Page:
There were at least two reported hiking deaths in 2017 attributed to altitude sickness. One a 17 year old Boy Scout backpacking in Utah, and another a 20 year old female hiking in the Colorado mountains.
A Boys’ Life article discusses altitude sickness and how to combat it, saying that altitude sickness generally occurs at 8000 ft. elevation and above. Typical symptoms include headache, nausea, and fatigue. Prompt removal to a lower elevation is necessary to avoid fatal effects on brain or lung function. Altitude sickness is one of the risks identified by Philmont for potential participants.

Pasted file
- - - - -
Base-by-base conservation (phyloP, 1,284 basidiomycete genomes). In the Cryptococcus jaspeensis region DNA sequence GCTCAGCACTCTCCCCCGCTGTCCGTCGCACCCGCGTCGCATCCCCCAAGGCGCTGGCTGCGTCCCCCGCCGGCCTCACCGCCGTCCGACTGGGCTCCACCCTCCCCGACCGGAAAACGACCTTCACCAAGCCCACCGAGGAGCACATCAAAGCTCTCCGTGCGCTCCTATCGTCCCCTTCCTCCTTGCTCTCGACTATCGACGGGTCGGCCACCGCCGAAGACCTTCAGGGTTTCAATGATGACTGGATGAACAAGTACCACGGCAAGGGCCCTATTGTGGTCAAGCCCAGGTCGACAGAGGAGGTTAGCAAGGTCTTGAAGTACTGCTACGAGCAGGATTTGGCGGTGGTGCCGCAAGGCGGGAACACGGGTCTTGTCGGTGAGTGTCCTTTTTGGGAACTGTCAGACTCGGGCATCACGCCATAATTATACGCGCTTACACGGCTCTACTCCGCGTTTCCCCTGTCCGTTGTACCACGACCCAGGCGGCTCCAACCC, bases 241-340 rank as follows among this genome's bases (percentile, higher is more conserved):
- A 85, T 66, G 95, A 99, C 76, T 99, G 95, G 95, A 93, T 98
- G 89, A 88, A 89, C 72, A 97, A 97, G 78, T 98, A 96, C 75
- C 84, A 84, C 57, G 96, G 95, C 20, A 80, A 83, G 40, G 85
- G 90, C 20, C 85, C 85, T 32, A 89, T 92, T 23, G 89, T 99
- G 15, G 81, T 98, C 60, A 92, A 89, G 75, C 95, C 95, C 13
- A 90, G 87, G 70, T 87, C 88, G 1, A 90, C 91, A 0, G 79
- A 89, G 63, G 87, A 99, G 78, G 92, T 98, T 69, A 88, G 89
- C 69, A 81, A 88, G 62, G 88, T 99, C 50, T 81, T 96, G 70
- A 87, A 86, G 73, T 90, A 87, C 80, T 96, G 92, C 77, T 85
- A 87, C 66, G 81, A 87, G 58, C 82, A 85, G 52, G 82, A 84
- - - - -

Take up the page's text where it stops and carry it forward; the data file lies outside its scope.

Causes can be ascending faster than 1500m per day, or vigorous exercise at altitude. Reportedly, one in ten persons may be prone to altitude sickness.
The potential for altitude sickness is one factor that should be taken into account when planning an activity when altitude may be a factor!